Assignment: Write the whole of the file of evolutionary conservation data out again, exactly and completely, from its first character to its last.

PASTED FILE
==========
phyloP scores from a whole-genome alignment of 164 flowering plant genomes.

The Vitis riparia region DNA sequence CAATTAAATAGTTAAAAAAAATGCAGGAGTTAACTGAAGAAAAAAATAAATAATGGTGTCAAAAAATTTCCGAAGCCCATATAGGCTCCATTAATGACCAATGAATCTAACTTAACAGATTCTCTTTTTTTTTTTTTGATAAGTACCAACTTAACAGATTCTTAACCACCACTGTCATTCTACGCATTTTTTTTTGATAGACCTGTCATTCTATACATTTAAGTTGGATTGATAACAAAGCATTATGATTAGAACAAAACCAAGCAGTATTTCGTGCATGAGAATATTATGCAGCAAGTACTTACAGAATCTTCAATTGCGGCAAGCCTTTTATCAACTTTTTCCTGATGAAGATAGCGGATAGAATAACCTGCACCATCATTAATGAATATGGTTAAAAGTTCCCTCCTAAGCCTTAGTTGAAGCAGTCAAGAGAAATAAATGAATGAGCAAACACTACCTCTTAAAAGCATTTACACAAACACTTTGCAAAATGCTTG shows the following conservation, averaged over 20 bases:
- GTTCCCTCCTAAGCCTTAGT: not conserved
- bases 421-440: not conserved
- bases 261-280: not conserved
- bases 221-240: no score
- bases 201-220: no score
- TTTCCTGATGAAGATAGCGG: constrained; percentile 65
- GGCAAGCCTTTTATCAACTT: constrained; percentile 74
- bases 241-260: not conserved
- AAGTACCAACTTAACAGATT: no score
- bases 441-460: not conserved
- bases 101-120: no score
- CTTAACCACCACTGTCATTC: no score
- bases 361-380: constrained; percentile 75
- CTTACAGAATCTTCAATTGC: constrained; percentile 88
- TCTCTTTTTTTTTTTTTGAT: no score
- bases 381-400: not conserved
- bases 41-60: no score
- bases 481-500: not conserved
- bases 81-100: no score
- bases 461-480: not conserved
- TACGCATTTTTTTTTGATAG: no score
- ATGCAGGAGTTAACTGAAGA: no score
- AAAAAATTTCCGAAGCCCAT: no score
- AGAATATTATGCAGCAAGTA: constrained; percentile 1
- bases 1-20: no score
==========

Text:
phyloP scores from a whole-genome alignment of 164 flowering plant genomes.

The Vitis riparia region DNA sequence CAATTAAATAGTTAAAAAAAATGCAGGAGTTAACTGAAGAAAAAAATAAATAATGGTGTCAAAAAATTTCCGAAGCCCATATAGGCTCCATTAATGACCAATGAATCTAACTTAACAGATTCTCTTTTTTTTTTTTTGATAAGTACCAACTTAACAGATTCTTAACCACCACTGTCATTCTACGCATTTTTTTTTGATAGACCTGTCATTCTATACATTTAAGTTGGATTGATAACAAAGCATTATGATTAGAACAAAACCAAGCAGTATTTCGTGCATGAGAATATTATGCAGCAAGTACTTACAGAATCTTCAATTGCGGCAAGCCTTTTATCAACTTTTTCCTGATGAAGATAGCGGATAGAATAACCTGCACCATCATTAATGAATATGGTTAAAAGTTCCCTCCTAAGCCTTAGTTGAAGCAGTCAAGAGAAATAAATGAATGAGCAAACACTACCTCTTAAAAGCATTTACACAAACACTTTGCAAAATGCTTG shows the following conservation, averaged over 20 bases:
- GTTCCCTCCTAAGCCTTAGT: not conserved
- bases 421-440: not conserved
- bases 261-280: not conserved
- bases 221-240: no score
- bases 201-220: no score
- TTTCCTGATGAAGATAGCGG: constrained; percentile 65
- GGCAAGCCTTTTATCAACTT: constrained; percentile 74
- bases 241-260: not conserved
- AAGTACCAACTTAACAGATT: no score
- bases 441-460: not conserved
- bases 101-120: no score
- CTTAACCACCACTGTCATTC: no score
- bases 361-380: constrained; percentile 75
- CTTACAGAATCTTCAATTGC: constrained; percentile 88
- TCTCTTTTTTTTTTTTTGAT: no score
- bases 381-400: not conserved
- bases 41-60: no score
- bases 481-500: not conserved
- bases 81-100: no score
- bases 461-480: not conserved
- TACGCATTTTTTTTTGATAG: no score
- ATGCAGGAGTTAACTGAAGA: no score
- AAAAAATTTCCGAAGCCCAT: no score
- AGAATATTATGCAGCAAGTA: constrained; percentile 1
- bases 1-20: no score